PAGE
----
From the bestselling author of The Predators’ Ball comes the story of the most flamboyant businessman and dealmaker of his generation, Steve Ross.
When Steven Spielberg first heard Steve Ross tell his life story, it was such a dramatic rags-to-riches narrative that he thought it was a movie. In a career that started in Brooklyn and spanned Wall Street, Hollywood, and the Mafia, Steve Ross took his father-in-law’s funeral business and a parking lot company and grew them into the largest media and entertainment company in the world, Time Warner.
In the upper strata of American business that Ross reached before his death, he was an anomaly. Outrageous, glamorous, charismatic, he presided over an enterprise that was more medieval fiefdom than corporate bureaucracy. He negotiated his enormous and complicated deals, from movies and records to cable and publishing, with shrewdness and brilliance. He rewarded his favorite aides and sidekicks extravagantly; he courted Hollywood stars like Barbra Streisand and Steven Spielberg with luxurious gifts; he charmed and out-smarted his rivals. Ross used whatever—or whomever—it took to romance someone into making a deal. He saved himself and let his best friend, Jay Emmett, take the fall in the government’s Westchester Premier Theatre investigation. White Atari was hemorrhaging money in the early ‘80s, Ross announced a stock buy-in to boost the price, and then sold off his own stock for a gross of more than $20 million before announcing the company’s failure.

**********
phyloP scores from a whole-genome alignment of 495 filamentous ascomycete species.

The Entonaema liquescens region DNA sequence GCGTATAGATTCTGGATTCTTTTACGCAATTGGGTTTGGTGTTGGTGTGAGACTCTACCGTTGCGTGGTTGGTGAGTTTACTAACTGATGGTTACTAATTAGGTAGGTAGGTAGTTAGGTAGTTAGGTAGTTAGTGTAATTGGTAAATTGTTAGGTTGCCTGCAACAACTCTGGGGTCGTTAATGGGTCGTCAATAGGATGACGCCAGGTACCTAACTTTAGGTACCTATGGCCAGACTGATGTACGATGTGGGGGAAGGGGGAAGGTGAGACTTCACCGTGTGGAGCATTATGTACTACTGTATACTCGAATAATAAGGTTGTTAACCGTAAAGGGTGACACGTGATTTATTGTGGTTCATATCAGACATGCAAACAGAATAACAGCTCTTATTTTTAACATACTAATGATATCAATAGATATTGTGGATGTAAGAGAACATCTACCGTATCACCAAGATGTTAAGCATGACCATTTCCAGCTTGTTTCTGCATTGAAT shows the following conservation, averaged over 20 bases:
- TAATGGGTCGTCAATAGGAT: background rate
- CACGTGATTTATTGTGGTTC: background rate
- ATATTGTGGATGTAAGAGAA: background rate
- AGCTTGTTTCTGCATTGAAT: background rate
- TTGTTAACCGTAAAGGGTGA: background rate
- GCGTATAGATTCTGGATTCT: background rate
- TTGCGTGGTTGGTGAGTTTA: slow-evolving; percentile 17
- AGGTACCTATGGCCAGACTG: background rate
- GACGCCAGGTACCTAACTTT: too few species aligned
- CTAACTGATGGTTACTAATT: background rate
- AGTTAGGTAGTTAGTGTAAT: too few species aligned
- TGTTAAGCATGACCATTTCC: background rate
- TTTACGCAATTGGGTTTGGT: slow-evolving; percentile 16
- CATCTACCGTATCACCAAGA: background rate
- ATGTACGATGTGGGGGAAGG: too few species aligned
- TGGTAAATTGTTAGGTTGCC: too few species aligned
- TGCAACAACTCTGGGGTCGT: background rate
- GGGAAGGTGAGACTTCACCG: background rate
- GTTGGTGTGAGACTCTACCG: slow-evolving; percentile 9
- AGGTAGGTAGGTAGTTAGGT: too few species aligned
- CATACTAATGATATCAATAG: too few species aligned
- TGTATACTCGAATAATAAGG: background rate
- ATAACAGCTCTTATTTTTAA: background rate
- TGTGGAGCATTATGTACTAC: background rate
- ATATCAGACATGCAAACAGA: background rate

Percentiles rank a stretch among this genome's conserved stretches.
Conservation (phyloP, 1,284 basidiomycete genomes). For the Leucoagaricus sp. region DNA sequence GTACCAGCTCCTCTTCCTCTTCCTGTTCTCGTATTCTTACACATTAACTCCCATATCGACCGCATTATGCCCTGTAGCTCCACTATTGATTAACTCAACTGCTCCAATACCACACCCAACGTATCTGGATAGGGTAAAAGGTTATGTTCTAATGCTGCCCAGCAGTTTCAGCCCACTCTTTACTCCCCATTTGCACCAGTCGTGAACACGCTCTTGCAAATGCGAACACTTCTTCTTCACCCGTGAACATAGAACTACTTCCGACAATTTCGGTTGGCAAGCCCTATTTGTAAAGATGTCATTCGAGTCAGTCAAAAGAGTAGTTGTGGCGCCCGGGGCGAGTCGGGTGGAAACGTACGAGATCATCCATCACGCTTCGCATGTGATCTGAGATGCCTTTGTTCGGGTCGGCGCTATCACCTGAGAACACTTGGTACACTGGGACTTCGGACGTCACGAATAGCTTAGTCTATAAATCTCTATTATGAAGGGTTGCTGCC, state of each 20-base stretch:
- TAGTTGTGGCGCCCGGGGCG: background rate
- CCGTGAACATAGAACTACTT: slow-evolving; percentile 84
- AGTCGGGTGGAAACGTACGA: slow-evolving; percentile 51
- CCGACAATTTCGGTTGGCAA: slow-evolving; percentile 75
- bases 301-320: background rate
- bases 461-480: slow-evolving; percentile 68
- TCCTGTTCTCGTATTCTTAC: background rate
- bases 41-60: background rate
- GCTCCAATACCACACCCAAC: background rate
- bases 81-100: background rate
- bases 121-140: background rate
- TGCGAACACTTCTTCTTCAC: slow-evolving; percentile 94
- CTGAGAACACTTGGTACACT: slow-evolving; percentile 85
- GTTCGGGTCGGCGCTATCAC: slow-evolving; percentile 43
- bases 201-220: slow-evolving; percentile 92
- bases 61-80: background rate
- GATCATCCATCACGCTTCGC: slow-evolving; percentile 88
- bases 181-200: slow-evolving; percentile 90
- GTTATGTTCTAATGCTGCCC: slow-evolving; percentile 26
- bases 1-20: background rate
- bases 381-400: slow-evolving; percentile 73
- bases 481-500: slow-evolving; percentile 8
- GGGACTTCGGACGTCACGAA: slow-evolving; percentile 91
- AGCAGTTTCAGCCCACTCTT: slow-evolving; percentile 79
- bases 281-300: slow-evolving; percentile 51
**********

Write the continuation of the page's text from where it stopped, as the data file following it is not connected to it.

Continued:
The principles upon which Ross built his domain would not be taught in any business school, and many of his peers were convinced that Ross’s ways would lead to his, and his company’s, undoing. But it was those very attributes—combined with mathematical wizardry and vision (or what one friend called “the ability to see around corners”)—that enabled Ross to best most adversaries, outnegotiate every dealmaker, confound his critics, and ultimately create the Time Warner empire.
About the Author
Connie Bruck has been a staff writer of business and politics at The New Yorker since 1989, where her pieces have won multiple reporting and journalism awards. Her stories have also appeared in The Washington Post, The New York Times, and The Atlantic Monthly. She is the author of three books: Master of the Game, The Predators’ Ball, and When Hollywood Had a King.